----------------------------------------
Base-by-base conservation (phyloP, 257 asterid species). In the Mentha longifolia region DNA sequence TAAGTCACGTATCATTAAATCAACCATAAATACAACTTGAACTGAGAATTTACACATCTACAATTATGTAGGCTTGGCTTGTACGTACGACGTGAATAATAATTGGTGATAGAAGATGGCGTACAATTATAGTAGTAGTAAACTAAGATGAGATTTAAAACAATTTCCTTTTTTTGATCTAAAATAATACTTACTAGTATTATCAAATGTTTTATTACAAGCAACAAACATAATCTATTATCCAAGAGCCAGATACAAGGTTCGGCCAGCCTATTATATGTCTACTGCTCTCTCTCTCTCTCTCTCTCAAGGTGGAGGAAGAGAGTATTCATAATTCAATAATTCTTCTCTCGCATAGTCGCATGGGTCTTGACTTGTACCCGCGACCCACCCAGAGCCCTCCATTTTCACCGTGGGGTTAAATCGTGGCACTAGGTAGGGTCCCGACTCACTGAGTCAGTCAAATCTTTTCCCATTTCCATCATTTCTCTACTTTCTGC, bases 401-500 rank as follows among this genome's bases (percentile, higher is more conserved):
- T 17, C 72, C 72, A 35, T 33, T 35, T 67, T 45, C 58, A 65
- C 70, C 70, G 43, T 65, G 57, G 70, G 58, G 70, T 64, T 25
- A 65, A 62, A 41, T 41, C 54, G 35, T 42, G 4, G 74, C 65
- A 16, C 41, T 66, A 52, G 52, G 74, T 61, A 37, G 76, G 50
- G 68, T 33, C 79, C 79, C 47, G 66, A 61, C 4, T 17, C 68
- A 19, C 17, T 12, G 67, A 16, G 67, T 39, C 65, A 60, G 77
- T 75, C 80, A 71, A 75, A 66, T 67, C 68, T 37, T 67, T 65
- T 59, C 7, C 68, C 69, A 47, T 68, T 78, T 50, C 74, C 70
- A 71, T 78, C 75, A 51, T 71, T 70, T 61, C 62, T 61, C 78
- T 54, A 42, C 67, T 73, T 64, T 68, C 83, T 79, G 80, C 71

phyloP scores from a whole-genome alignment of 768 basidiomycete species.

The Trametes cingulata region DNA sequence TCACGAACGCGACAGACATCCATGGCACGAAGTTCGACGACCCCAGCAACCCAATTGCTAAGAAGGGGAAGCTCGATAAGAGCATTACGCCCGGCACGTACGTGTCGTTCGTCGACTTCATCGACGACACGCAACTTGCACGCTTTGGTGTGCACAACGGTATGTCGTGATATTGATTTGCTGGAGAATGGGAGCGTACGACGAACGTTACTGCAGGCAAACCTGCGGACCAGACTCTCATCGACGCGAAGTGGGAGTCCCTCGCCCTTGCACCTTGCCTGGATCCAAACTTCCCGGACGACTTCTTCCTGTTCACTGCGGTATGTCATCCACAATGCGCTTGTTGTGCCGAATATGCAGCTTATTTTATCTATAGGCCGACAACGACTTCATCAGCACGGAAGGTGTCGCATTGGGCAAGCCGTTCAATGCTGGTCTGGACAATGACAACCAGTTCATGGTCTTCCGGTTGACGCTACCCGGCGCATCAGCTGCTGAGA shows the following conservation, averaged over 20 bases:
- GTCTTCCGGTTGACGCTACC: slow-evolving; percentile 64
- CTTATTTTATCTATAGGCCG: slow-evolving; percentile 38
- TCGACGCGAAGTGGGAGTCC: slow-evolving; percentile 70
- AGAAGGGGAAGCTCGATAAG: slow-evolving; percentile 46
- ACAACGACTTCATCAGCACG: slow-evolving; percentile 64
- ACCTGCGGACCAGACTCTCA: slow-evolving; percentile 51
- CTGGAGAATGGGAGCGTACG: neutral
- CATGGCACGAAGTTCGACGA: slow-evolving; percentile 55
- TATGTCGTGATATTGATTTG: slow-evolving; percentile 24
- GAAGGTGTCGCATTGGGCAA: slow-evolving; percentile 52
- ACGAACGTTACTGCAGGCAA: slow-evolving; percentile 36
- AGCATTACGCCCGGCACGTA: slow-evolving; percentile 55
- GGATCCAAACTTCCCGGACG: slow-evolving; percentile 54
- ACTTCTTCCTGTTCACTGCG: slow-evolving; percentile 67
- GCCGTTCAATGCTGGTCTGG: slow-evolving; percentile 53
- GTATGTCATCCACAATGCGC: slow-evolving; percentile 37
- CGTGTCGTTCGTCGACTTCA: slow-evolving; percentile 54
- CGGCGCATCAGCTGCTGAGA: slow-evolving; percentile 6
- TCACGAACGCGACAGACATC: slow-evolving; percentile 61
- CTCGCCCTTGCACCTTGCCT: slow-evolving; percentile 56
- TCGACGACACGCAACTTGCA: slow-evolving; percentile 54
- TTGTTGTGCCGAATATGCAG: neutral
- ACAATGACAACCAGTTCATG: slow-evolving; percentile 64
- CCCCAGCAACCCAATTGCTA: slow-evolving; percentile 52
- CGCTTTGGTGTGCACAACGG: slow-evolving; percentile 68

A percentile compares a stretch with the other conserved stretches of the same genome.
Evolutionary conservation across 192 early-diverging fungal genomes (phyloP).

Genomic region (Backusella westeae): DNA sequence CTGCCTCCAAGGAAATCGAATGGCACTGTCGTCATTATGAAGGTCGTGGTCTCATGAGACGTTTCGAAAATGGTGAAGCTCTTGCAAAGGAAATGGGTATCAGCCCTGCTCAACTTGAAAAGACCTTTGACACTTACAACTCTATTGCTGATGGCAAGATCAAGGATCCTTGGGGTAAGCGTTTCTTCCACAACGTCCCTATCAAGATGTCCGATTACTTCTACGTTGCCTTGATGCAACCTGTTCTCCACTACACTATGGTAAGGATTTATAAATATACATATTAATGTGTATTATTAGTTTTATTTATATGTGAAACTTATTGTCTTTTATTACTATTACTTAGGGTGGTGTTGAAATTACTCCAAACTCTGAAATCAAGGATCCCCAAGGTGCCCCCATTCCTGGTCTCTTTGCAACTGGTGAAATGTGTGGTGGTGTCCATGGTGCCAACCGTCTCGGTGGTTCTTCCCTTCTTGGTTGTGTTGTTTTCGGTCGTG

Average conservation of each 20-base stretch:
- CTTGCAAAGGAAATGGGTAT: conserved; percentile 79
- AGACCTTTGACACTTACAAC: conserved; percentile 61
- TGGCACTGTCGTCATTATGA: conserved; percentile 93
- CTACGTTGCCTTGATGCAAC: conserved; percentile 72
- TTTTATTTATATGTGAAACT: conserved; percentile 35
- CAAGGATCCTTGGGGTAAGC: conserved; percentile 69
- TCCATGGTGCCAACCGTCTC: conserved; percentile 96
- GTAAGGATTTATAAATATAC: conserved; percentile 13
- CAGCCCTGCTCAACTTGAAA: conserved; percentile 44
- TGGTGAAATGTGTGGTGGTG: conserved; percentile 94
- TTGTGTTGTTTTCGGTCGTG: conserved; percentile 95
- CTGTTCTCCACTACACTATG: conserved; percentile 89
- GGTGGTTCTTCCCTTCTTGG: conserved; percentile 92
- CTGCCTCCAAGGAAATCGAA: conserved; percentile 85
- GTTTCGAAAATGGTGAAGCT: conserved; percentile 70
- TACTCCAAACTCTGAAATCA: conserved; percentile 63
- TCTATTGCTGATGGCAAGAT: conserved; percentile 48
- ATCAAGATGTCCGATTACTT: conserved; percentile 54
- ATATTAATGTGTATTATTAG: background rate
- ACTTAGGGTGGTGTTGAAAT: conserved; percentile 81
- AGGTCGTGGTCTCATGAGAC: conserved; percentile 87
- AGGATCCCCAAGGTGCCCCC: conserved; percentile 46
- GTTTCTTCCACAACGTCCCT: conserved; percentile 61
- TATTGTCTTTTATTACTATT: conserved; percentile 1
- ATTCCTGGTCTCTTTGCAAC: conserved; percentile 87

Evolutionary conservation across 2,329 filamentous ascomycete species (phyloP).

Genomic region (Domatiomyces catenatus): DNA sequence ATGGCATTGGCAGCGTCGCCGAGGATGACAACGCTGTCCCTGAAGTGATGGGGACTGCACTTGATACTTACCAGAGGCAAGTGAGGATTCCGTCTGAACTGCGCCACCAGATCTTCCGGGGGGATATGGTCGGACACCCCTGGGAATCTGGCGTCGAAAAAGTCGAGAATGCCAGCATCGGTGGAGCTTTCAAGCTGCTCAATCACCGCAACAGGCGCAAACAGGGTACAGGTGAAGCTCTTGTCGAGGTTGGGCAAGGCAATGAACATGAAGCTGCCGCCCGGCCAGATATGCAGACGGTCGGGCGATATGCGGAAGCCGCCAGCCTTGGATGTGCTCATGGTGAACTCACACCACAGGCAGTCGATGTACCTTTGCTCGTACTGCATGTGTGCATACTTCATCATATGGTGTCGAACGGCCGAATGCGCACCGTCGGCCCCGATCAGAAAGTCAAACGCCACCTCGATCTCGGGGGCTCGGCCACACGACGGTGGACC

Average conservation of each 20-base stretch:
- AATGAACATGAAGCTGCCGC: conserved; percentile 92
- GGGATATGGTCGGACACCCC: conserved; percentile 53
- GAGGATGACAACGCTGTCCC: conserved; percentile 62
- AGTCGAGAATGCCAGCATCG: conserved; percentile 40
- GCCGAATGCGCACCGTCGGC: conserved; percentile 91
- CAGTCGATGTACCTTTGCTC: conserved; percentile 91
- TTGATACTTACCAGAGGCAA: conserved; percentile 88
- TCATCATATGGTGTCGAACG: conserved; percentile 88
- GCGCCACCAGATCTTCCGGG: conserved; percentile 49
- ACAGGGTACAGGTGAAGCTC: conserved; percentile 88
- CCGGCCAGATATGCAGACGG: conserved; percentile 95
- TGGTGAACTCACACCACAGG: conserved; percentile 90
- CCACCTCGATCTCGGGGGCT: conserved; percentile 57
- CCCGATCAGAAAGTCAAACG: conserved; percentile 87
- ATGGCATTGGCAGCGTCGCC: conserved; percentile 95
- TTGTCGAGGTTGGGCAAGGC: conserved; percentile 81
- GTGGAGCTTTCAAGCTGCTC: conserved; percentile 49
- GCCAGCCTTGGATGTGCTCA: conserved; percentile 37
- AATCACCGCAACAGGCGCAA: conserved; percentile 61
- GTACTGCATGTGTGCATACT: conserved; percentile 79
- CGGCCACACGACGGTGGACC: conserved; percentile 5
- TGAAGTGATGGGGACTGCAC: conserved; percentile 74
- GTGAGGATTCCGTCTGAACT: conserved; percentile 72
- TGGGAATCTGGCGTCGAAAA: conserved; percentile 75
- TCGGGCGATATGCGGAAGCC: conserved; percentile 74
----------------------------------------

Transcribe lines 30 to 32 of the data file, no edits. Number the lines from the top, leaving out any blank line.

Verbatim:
- CGTGTCGTTCGTCGACTTCA: slow-evolving; percentile 54
- CGGCGCATCAGCTGCTGAGA: slow-evolving; percentile 6
- TCACGAACGCGACAGACATC: slow-evolving; percentile 61